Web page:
- Thirty-five F-35s just took off from a single runway and flew in formation in a show of combat power that Russia and China, the US's rivals, can't hope to match.
- Hundreds of F-35s are being produced for countries around the world. Russia's Su-57 and China's J-20 have only a couple dozen airframes to show.
- And Russia's and China's jets don't have the right engines in yet, crippling their performance.
- Meanwhile, the F-35 is flying combat missions and supporting troops around the world.
Hill Air Force Base in Utah just held a combat power exercise with 35 F-35 Lightning II Joint Strike Fighters taking off from a single runway and flying in formation in a massive show of force that the US's rivals haven't even come close to.
The 388th and 419th Fighter Wings, the only two combat-ready units with the Air Force's F-35A variant, launched the formation on Monday to show that the most expensive weapons program in history is ready for action.
"We are ready to fight tonight, and exercising with multiple squadrons of F-35s can demonstrate our ability to defeat potential adversaries wherever they may arise," Maj. Caleb Guthmann, the 34th Fighter Squadron's assistant director of operations and exercise project officer, said in a statement from the base.
China and Russia have both tried to field fifth-generation fighters to compete with the F-35, but neither jet is anywhere close to pulling off a feat anything like the one on Monday.
Though both China's J-20 and Russia's Su-57 have been declared "operational" by their respective militaries, that operation has so far been little more than a public-relations blitz.
China's J-20 doesn't have the proper engines yet, killing the jet's performance and preventing it from achieving supercruise.
The lack of a home-built Chinese engine for a fifth-generation fighter is reportedly "embarrassing" an air force that hopes to overtake the US military.
China has a few dozen or so J-20s in total. Experts who spoke to Business Insider assessed that the airframes it does have, such as the ones it showed off at the Zhuhai Air Show, were preproduction and not ready for combat.
"We do not know of more than four production machines at any location. Four in a line unit, four in an R&D unit. If five are at any location, that is news by itself," Lawrence Trevethan, a researcher at the China Aerospace Studies Institute, which works with the US Air Force, told Business Insider.
Russia called its Su-57 "combat proven" after a few days of dropping bombs on unprotected enemies of President Bashar Assad in Syria, but that jet too fails to reach the bar of real operational status.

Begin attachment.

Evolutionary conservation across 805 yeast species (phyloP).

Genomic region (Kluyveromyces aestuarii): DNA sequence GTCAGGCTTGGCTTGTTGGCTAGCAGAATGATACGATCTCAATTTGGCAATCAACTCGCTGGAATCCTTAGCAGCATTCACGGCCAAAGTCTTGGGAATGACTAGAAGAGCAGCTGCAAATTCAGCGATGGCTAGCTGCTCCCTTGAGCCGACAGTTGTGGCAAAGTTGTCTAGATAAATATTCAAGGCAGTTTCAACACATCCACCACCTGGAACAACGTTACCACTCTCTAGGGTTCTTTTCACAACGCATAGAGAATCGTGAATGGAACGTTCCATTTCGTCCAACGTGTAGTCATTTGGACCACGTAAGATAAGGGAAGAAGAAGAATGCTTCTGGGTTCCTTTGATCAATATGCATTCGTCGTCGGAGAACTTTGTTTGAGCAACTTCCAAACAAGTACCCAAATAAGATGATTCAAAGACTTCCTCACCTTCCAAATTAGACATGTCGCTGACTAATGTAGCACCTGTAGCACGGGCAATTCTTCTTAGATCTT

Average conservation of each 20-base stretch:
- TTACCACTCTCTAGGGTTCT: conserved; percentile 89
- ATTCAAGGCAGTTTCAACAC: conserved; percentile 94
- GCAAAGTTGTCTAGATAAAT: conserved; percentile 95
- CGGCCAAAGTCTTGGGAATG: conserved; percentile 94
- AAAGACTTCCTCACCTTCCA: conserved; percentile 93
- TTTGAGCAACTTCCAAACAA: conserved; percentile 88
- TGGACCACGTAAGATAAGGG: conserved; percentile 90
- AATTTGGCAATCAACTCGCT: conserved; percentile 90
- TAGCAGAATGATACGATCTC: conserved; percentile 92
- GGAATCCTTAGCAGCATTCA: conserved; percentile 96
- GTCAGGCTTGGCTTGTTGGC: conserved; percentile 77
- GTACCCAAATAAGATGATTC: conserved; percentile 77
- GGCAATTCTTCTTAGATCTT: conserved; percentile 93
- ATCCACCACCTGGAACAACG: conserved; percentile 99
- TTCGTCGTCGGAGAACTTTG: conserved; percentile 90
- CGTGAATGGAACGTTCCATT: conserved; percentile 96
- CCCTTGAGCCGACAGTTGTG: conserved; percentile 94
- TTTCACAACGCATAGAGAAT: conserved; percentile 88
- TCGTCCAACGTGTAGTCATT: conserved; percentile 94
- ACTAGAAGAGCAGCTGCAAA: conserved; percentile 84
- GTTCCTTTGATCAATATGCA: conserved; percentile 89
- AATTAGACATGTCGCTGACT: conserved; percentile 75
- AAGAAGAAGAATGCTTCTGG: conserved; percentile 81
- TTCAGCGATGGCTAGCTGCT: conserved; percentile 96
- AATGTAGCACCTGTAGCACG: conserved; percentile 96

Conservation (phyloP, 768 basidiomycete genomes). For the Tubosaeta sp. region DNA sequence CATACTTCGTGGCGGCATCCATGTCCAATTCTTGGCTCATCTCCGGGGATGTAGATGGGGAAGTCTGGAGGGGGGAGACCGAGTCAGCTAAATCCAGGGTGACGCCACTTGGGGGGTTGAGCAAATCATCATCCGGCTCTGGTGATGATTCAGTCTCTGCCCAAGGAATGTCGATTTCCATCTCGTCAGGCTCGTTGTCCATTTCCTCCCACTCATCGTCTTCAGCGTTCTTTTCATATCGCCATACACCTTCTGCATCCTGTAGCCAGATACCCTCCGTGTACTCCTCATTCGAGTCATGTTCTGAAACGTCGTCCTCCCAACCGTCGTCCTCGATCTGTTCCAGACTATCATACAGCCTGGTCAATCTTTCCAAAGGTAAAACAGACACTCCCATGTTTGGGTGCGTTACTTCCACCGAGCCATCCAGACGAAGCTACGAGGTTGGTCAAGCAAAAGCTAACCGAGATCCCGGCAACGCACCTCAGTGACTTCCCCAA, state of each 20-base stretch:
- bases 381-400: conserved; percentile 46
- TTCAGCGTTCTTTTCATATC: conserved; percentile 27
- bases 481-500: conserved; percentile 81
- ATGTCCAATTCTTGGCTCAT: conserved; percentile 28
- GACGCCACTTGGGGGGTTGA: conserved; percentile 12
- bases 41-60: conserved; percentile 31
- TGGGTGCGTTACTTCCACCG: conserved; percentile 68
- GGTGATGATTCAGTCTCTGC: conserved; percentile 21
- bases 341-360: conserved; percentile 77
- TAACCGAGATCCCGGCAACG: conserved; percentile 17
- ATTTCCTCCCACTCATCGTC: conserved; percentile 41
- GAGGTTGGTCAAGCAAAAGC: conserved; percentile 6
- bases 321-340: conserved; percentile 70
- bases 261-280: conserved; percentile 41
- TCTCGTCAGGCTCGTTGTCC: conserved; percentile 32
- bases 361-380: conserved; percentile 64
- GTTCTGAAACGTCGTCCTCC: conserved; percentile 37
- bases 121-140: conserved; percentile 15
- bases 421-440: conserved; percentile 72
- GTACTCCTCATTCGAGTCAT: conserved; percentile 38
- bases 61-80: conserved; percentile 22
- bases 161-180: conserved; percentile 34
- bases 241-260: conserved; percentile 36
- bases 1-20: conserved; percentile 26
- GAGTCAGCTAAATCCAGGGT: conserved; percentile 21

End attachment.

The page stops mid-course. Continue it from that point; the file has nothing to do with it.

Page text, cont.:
The combat carried out by the Su-57 could have been done by any number of 1970s-designed, Soviet-built Russian jets stationed in Syria and did not vindicate any of the stealth or fifth-generation claims from Russia.
Additionally, a maximum of 12 Su-57s exist in the world. The Su-57 also doesn't have the final engine installed, and Russia hasn't even bothered to order any to give its combat brigades.
In short, the world has been promised three new fifth-generation fighter jets by the end of this decade, and as of November, only one is a real production aeroplane: the F-35.
F-35 versus J-20/Su-57: Who would win?
The US has 91 F-35s, international partners have 28, and 22 have been sold to additional countries.
A month before the November elephant walk, the Hill Air Force Base fighter wings flew the plane's 10,000th sortie.
In total, the US has ordered more than 2,000 F-35s to fly from land, aircraft carriers, and even improvised or short runways.
F-35 pilots have had years of practice developing new tactics and training regimens for jets that don't fly like anything else before them.
While the F-35 awaits software updates - it will be continually upgraded and modified throughout its life span - it's already at sea aboard the USS Essex carrying out combat missions in Afghanistan.
Russia and China frequently talk up the theoretical and future capabilities of their nascent aircraft, but today the answer to the question of who would win, the F-35 or the J-20/Su-57, the answer is simple and clear.
The F-35 wins because it's a real program and a real aircraft that's ready to defend its country. Until China and Russia sort out their engines and actually build the planes, they're not worthy of a mention in the same breath.